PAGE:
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The statutory basis for the jurisdiction of the Lyon King of Arms consists mainly of three Acts of the Scottish Parliament, of 1587, 15. (He grants them now to some who were: in possession of them of old.). Pleaded at discussing for the Lyon:the advocation is incompetent; his jurisdiction, as to arms, is privative and independent.
(The Act of the British Parliament of 1867 mainly reorganized the Court and set the salaries of the Scottish officers of arms). But the gentlemen answer, that Lords at the beginning, having been only Barons, and in regard of the considerable interest they hid in their respective shires, being commissionate from the small barons and freeholders to represent them in Parliament, they, because of that credit, got first the denomination of Lords, without any patent or creation; and, upon the matter, were nothing but Barons: and so what is due to them is also due to the other, they originally not differing from the rest by any essential or superior step of dignity. REPLIED, Whatever was their rise, the other Barons have clearly acknowledged a distinction now; in so far as they have renounced their privilege of coming to Parliaments by the 113 act in 1587; and the distinction being made, and their privileges renounced, by the small Barons in the Parliament 1427. See also Morison's Dictionary, 7656; Decisions of the Court of Session. But Lord Hailes, 30th November 1774, "Repelled the declinature, and sustained the jurisdiction of the Court of Session: Found the advocation competent in respect that the question at issue was a civil cause; neither is there any statute pointed out by the pursuer whereby the radical or consuetudinary jurisdiction of the Court of Session in matters of this sort, stands abolished;" and, 26th July 1775, the Lords adhered.
The Lyon's reason is, because, by an express letter of his Majesty's, none underl the dignity of a Lord must use supporters. Mr Murray presented bill of advocation, which was past.
The entail contained no clause obliging the heirs in succession to diminish the rental ; and no heir in expectancy could have an interest to insist on his doing so. I apprehend, however, that the question of competency which we have to decide is not an abstract point; but whether the particular summons before us be competent.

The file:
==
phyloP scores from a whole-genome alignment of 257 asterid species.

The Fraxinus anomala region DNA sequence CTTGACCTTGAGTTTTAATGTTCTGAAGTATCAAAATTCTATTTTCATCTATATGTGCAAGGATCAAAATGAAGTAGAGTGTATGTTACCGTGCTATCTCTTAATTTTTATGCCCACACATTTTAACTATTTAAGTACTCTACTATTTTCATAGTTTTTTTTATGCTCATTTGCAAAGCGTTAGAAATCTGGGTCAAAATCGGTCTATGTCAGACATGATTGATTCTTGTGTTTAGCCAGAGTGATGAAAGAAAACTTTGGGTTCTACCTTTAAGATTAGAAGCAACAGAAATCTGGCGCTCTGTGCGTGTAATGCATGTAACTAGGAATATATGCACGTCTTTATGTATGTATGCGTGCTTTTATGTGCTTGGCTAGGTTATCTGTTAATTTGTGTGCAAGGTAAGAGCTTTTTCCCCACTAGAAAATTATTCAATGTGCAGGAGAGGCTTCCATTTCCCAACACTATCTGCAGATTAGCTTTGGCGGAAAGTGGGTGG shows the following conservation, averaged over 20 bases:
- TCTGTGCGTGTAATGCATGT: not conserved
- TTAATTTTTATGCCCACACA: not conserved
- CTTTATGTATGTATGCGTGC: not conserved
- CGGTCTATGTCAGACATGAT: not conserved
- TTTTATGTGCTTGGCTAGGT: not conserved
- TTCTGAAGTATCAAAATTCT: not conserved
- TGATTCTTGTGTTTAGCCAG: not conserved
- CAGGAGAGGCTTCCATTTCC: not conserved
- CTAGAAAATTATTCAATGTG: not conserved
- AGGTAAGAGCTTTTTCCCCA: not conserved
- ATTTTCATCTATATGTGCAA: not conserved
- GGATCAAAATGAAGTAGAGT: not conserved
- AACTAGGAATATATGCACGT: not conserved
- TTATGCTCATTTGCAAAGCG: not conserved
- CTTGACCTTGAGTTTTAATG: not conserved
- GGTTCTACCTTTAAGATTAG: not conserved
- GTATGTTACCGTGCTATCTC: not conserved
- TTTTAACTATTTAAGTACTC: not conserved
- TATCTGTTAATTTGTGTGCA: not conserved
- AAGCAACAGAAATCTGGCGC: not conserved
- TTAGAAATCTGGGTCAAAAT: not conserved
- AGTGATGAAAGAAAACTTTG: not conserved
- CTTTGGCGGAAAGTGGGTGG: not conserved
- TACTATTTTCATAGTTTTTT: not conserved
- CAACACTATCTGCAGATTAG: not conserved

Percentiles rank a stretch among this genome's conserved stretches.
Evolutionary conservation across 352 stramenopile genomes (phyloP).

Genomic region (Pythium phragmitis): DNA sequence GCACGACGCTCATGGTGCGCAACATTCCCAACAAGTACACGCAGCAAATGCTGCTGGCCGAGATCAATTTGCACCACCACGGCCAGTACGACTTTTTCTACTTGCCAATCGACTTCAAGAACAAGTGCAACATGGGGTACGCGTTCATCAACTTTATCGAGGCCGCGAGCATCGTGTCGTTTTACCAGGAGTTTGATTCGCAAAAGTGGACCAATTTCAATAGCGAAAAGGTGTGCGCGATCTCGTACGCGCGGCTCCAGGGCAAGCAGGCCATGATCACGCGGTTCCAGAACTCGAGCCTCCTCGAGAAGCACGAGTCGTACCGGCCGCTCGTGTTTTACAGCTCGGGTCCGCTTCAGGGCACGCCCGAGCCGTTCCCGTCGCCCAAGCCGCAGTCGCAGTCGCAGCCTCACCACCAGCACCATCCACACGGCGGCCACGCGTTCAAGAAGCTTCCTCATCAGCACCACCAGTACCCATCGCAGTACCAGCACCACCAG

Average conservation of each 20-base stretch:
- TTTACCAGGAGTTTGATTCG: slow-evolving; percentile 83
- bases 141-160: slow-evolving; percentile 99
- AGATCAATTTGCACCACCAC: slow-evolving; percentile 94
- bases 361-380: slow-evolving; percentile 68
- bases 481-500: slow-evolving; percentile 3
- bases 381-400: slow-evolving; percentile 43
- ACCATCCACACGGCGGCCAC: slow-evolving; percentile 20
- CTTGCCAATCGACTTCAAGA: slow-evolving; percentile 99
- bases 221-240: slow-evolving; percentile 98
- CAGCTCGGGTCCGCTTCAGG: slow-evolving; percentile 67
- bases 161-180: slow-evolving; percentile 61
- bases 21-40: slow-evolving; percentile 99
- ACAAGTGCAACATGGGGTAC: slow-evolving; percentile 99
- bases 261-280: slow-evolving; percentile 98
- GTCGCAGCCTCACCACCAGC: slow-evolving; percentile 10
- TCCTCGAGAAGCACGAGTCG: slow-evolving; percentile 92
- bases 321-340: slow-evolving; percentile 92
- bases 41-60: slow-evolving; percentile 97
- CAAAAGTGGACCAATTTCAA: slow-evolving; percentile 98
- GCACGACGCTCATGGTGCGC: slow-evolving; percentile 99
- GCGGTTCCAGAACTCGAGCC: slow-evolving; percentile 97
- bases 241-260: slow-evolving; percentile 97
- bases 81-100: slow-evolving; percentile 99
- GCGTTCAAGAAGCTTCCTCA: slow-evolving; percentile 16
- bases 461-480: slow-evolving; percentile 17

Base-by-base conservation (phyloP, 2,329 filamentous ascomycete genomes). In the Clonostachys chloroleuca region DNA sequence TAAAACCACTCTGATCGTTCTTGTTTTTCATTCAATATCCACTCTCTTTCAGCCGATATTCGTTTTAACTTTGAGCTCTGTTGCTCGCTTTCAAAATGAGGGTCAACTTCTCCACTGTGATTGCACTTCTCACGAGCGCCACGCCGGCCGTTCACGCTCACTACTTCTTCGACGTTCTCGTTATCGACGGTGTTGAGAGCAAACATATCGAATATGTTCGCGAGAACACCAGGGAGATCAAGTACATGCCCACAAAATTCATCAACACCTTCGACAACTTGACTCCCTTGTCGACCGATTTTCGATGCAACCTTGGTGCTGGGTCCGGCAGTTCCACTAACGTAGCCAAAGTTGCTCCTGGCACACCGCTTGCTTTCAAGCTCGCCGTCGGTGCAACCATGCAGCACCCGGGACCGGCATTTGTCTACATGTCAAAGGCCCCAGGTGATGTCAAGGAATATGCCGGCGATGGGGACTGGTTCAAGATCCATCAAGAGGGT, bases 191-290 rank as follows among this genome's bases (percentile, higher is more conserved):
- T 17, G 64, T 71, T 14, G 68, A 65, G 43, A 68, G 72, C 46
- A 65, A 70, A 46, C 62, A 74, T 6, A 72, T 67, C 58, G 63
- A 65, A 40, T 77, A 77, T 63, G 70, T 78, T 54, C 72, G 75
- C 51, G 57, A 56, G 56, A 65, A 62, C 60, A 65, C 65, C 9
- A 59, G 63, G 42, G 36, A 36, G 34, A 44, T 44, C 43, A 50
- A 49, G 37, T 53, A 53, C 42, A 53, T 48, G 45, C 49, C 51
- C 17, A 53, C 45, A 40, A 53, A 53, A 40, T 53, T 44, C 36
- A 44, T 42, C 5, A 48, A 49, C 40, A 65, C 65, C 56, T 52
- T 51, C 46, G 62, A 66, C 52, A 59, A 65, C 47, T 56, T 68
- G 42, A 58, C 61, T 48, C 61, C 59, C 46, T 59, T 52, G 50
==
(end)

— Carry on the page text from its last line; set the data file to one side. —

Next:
as the arms of the Moirs of Leckie; and if used, without addition, diminution, or alteration of any kind, by the pursuer and the said heirs, that this shall be held sufficient implement of the provision relating to the arms in the entail." The defender contended, That it was a lawful condition in a tailzie to a stranger that he should bear the granter's arms ; and quoted Sir George Mackenzie's Essay on Heraldry, p. But this opinion does not affect the present action, which is not competent, as the pursuer does not claim the arms given to the defender. I found it impossible to form a satisfactory opinion without looking to the summons; and I deny the power of a Lord Ordinary to ask the Court for an opinion on an abstract question of law, without reference to the action before him. Held, 1st, That it was not competent for the Lord Lyon to enquire whether the heir of line or the heir-male was entitled to the heraldic honours of the family,that question being, in this ease, decided by the Act of Parliament.
It is on the competency of this particular action that we are to judge; and I entertain great doubts of its competency, as it does not sufficiently set forth that what the Lord Lyon has done is to the prejudice of the pursuer. SIR ROBERT KEITH DICK CUNYNGHAM, BART., Respondent. 2d, That under the Act of Parliament the heir of line alone was entitled to supporters, and it was incompetent in the Lord Lyon to grant them to the heir-male.
But, as to matriculation, in consequence of the Act 1672, that was requisite in every case, and is so found by the Ordinary in this case. Among others, it contained the following condition: "Nor shall it be in the power of the heirs-male of my body, or other heirs foresaid, substituted to them, to increase the rental above £.1000 Sterling per including kain and casualties, so as the rents may be always well and regularly paid ; but without prejudice to the heir in possession to take grassums for any lease he may grant, not exceeding 19 years, of any part of said lands." The rental of the estate, at the date of the entail, was £.895 Sterling ; and when the leases expired, Mr. But a question remains behind, whether the summons in the present case is so conceived, that it could be entertained by any Court.
The fees, no doubt, are fixed by the Act 1672, but Lord President thought that, as in other regulations of fees about that period, practice and change of times had introduced an alteration ; so this might be the case here, and therefore he proposed to remit that point to the Ordinary to hear further; which was agreed to. Moir augmented it, without any regard to this clause. without including any rent for 150 acres in his natural possession. Robert Moir succeeded him, under the entail, and brought an action against the substitutes, concluding, that the said George Moir having increased the rental above the sum of £.1000. The pursuer had his own arms matriculated in 1797, and he does not say that they are erroneous; nor does h set forth in his summons that he is the true chieftain or that he has right to the arms of the defender.
As to the arms to be given Mr Murray, when he applies for them it was time enough to answer this when he did so; and as to the illuminations, they are used for the better direction of painters, or carvers, many of whom are not sufficiently instructed in the science of heraldry without illuminations.